Intel recently renamed its traditional “i” series to Core and Core Ultra. Core Ultra targets the premium segment, while Core is for mainstream users. The Slim 7i sports the 14th Gen Intel Core Ultra 7 155H processor along with integrated Intel Arc graphics. You get Thunderbolt 4, Wi-Fi 7, Bluetooth 5.4, and PCIe 5.0. The configuration sent to us features 32GB RAM and 1TB SSD.

Like every single thing that’s been released lately, this laptop also offers certain AI features. Its Core Ultra processor is divided into three separate engines: CPU, GPU, and NPU. The NPU is responsible for handling complex mathematical computations required for AI-related tasks. Specifically made for functions such as object detection and natural language processing, it is being marketed as the next big thing. Lenovo promises that the NPU on the Slim 7i allows for high performance while consuming as little power as possible.

GPU testing on this laptop impressed me even though I wasn’t expecting much considering it doesn’t have a dedicated graphics card. I ran my usual Heaven Unigine GPU benchmark and got excellent results. It scored an average FPS of 61 and hit a max FPS of 145. The core i5 on the HP Envy Move, with 21 and 47 FPS (average and max, respectively), was put to shame with these scores.

I can’t say the same about the CPU results. The Core Ultra 7 has consistently been underwhelming. I got a 2100 on the single-core Geekbench CPU test. This isn’t much higher than the 2064 that I got on the i5 Envy Move. While this laptop is marketed as an everyday machine for light usage, I still expected more from it, especially considering how much the Core Ultra 7 processor is being touted. Also, considering its $1000 price puts it in the midrange category, it’s fair to expect more power from it.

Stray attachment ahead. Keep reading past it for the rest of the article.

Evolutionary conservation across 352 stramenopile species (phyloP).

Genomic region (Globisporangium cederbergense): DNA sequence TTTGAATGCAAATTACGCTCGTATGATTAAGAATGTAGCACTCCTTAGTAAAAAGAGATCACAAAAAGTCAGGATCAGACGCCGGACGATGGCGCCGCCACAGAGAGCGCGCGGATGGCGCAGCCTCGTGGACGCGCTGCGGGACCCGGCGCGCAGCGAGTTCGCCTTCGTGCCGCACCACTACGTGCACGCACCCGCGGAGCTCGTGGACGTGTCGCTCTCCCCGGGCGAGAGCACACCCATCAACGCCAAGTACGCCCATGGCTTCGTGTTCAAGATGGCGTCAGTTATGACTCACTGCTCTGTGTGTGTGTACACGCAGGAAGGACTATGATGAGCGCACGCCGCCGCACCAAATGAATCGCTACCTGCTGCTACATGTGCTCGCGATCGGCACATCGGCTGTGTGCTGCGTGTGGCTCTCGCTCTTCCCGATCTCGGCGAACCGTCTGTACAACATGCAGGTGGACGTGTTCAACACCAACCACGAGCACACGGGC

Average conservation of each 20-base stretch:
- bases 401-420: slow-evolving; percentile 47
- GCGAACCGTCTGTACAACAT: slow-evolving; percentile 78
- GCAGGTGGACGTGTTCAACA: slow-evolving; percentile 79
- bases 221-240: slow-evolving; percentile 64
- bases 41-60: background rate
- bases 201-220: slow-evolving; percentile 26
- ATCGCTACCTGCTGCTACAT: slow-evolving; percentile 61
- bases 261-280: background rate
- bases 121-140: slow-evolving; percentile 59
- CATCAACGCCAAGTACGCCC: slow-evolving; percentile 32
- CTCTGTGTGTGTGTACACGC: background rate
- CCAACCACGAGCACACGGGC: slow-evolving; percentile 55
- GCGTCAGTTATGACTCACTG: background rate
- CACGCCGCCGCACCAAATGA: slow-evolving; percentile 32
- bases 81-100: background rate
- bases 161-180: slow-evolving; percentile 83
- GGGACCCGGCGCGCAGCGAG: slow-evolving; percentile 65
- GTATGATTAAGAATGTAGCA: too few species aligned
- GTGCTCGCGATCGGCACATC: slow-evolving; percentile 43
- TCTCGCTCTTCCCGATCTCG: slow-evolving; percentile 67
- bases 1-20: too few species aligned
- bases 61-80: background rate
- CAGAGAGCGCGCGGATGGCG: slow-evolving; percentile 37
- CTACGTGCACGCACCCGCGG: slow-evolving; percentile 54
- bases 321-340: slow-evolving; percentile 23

There’s an IR sensor right next to the FHD 1080p camera, making it easier and faster to log in. It also means you’ll save battery because it will detect your presence and turn the display off as soon as you move away from it. You also get a physical privacy shutter with a switch on the side of the laptop with all the ports.

The port spec is pretty good. On the right, there’s a USB 3.2 Type-A port, a 3.5mm jack, a power button, and a privacy shutter switch. The left side features an HDMI 2.1 port and two USB Type-C ports with Thunderbolt 4 tech. Apart from not-so-common ports like ethernet and Kensington lock, the Slim 7i covers pretty much every need.

The battery life is quite average. It will last you around eight hours on a full charge. But the recharging is quick. It went from being dead to 33% charged in just 20 minutes.

Lenovo Slim 7i Display

Who doesn’t love a touchscreen?

There are two display options on the Slim 7i: touch and non-touch. We were sent the configuration with the glass touch-screen display. You get a 14-inch OLED display with a WUXGA (1920×1200) resolution and a 16:10 aspect ratio. Like most other modern laptops, this one’s also TUV Rheinland Low Blue Light certified, which means it will be easy on your eyes.

Both display options come with Dolby Vision tech, which Lenovo claims makes the viewing experience more immersive and lifelike. I do think that the display is pretty sharp and features rich colors, but calling it lifelike would be a bit of an overstatement, in my opinion. It didn’t stun me the way the ThinkPad X1’s display did. The brightness on the Slim 7i maxes at 400 nits, and the refresh rate at 60Hz.

Lenovo Slim 7i Verdict

Apart from some horsepower, the Slim 7i doesn’t particularly lack anything. Sure, its trackpad could have been a bit tighter, and a couple of grams could have lost its weight, but none of these are dealbreakers. What’s truly a disappointment is the below-average CPU performance despite several claims of the Core Ultra 7 being a super competitive chip. For $1000, I wouldn’t recommend the Slim 7i unless its price is significantly slashed—which is very typical of Lenovo— in which case, it might not be such a bad option if all you want out of it is basic everyday tasks.